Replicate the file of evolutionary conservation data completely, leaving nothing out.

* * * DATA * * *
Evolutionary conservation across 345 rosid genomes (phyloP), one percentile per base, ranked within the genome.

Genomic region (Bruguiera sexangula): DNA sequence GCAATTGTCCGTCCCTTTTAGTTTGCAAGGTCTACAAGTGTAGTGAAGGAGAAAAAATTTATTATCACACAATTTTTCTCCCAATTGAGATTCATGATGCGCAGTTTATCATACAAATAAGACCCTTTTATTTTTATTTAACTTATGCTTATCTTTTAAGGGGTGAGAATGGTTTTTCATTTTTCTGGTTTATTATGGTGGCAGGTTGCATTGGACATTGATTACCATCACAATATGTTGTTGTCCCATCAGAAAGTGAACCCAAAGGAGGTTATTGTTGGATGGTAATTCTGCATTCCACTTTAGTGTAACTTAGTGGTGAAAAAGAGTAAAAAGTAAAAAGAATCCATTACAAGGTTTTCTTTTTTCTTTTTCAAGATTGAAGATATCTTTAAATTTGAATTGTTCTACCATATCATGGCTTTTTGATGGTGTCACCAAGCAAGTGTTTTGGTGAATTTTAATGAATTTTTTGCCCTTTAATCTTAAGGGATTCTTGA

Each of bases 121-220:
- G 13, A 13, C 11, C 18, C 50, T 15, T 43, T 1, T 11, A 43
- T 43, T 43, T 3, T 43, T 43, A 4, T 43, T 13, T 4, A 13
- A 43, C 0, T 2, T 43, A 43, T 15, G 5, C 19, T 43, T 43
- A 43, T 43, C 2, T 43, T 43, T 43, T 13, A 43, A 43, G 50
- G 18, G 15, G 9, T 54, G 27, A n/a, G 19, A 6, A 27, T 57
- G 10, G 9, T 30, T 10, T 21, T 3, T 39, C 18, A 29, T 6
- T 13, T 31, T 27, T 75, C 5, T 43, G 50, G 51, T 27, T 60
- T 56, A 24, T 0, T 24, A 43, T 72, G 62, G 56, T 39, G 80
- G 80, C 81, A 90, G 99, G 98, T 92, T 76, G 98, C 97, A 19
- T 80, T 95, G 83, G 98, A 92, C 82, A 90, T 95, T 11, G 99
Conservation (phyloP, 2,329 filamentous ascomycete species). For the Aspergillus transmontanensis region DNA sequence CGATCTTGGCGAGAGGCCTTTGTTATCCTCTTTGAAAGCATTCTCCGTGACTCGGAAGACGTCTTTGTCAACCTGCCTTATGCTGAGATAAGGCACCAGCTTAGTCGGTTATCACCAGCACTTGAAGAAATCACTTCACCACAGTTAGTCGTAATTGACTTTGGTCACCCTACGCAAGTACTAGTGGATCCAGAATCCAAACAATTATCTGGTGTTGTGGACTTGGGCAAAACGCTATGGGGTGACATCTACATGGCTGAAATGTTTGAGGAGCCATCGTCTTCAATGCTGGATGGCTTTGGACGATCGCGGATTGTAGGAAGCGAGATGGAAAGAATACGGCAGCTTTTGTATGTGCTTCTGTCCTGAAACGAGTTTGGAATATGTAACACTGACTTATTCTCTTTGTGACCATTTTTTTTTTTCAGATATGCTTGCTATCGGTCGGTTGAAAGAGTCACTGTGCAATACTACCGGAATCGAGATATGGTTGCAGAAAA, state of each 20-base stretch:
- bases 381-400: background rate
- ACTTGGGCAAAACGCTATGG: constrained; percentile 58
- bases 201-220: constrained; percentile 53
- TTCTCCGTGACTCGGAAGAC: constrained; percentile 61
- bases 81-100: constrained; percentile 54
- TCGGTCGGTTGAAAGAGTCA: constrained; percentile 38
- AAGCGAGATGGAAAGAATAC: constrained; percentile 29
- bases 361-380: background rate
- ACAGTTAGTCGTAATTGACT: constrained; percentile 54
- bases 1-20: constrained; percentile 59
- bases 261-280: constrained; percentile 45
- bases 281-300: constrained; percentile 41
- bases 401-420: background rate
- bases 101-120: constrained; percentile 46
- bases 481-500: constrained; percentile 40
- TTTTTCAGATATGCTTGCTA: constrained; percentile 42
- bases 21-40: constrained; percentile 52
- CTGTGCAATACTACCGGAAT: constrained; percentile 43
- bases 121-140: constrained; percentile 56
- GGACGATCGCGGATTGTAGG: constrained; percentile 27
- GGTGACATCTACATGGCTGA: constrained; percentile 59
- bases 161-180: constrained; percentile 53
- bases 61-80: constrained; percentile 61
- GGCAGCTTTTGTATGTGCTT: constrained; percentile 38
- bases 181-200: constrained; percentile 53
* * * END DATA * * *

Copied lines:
Evolutionary conservation across 345 rosid genomes (phyloP), one percentile per base, ranked within the genome.

Genomic region (Bruguiera sexangula): DNA sequence GCAATTGTCCGTCCCTTTTAGTTTGCAAGGTCTACAAGTGTAGTGAAGGAGAAAAAATTTATTATCACACAATTTTTCTCCCAATTGAGATTCATGATGCGCAGTTTATCATACAAATAAGACCCTTTTATTTTTATTTAACTTATGCTTATCTTTTAAGGGGTGAGAATGGTTTTTCATTTTTCTGGTTTATTATGGTGGCAGGTTGCATTGGACATTGATTACCATCACAATATGTTGTTGTCCCATCAGAAAGTGAACCCAAAGGAGGTTATTGTTGGATGGTAATTCTGCATTCCACTTTAGTGTAACTTAGTGGTGAAAAAGAGTAAAAAGTAAAAAGAATCCATTACAAGGTTTTCTTTTTTCTTTTTCAAGATTGAAGATATCTTTAAATTTGAATTGTTCTACCATATCATGGCTTTTTGATGGTGTCACCAAGCAAGTGTTTTGGTGAATTTTAATGAATTTTTTGCCCTTTAATCTTAAGGGATTCTTGA

Each of bases 121-220:
- G 13, A 13, C 11, C 18, C 50, T 15, T 43, T 1, T 11, A 43
- T 43, T 43, T 3, T 43, T 43, A 4, T 43, T 13, T 4, A 13
- A 43, C 0, T 2, T 43, A 43, T 15, G 5, C 19, T 43, T 43
- A 43, T 43, C 2, T 43, T 43, T 43, T 13, A 43, A 43, G 50
- G 18, G 15, G 9, T 54, G 27, A n/a, G 19, A 6, A 27, T 57
- G 10, G 9, T 30, T 10, T 21, T 3, T 39, C 18, A 29, T 6
- T 13, T 31, T 27, T 75, C 5, T 43, G 50, G 51, T 27, T 60
- T 56, A 24, T 0, T 24, A 43, T 72, G 62, G 56, T 39, G 80
- G 80, C 81, A 90, G 99, G 98, T 92, T 76, G 98, C 97, A 19
- T 80, T 95, G 83, G 98, A 92, C 82, A 90, T 95, T 11, G 99
Conservation (phyloP, 2,329 filamentous ascomycete species). For the Aspergillus transmontanensis region DNA sequence CGATCTTGGCGAGAGGCCTTTGTTATCCTCTTTGAAAGCATTCTCCGTGACTCGGAAGACGTCTTTGTCAACCTGCCTTATGCTGAGATAAGGCACCAGCTTAGTCGGTTATCACCAGCACTTGAAGAAATCACTTCACCACAGTTAGTCGTAATTGACTTTGGTCACCCTACGCAAGTACTAGTGGATCCAGAATCCAAACAATTATCTGGTGTTGTGGACTTGGGCAAAACGCTATGGGGTGACATCTACATGGCTGAAATGTTTGAGGAGCCATCGTCTTCAATGCTGGATGGCTTTGGACGATCGCGGATTGTAGGAAGCGAGATGGAAAGAATACGGCAGCTTTTGTATGTGCTTCTGTCCTGAAACGAGTTTGGAATATGTAACACTGACTTATTCTCTTTGTGACCATTTTTTTTTTTCAGATATGCTTGCTATCGGTCGGTTGAAAGAGTCACTGTGCAATACTACCGGAATCGAGATATGGTTGCAGAAAA, state of each 20-base stretch:
- bases 381-400: background rate
- ACTTGGGCAAAACGCTATGG: constrained; percentile 58
- bases 201-220: constrained; percentile 53
- TTCTCCGTGACTCGGAAGAC: constrained; percentile 61
- bases 81-100: constrained; percentile 54
- TCGGTCGGTTGAAAGAGTCA: constrained; percentile 38
- AAGCGAGATGGAAAGAATAC: constrained; percentile 29
- bases 361-380: background rate
- ACAGTTAGTCGTAATTGACT: constrained; percentile 54
- bases 1-20: constrained; percentile 59
- bases 261-280: constrained; percentile 45
- bases 281-300: constrained; percentile 41
- bases 401-420: background rate
- bases 101-120: constrained; percentile 46
- bases 481-500: constrained; percentile 40
- TTTTTCAGATATGCTTGCTA: constrained; percentile 42
- bases 21-40: constrained; percentile 52
- CTGTGCAATACTACCGGAAT: constrained; percentile 43
- bases 121-140: constrained; percentile 56
- GGACGATCGCGGATTGTAGG: constrained; percentile 27
- GGTGACATCTACATGGCTGA: constrained; percentile 59
- bases 161-180: constrained; percentile 53
- bases 61-80: constrained; percentile 61
- GGCAGCTTTTGTATGTGCTT: constrained; percentile 38
- bases 181-200: constrained; percentile 53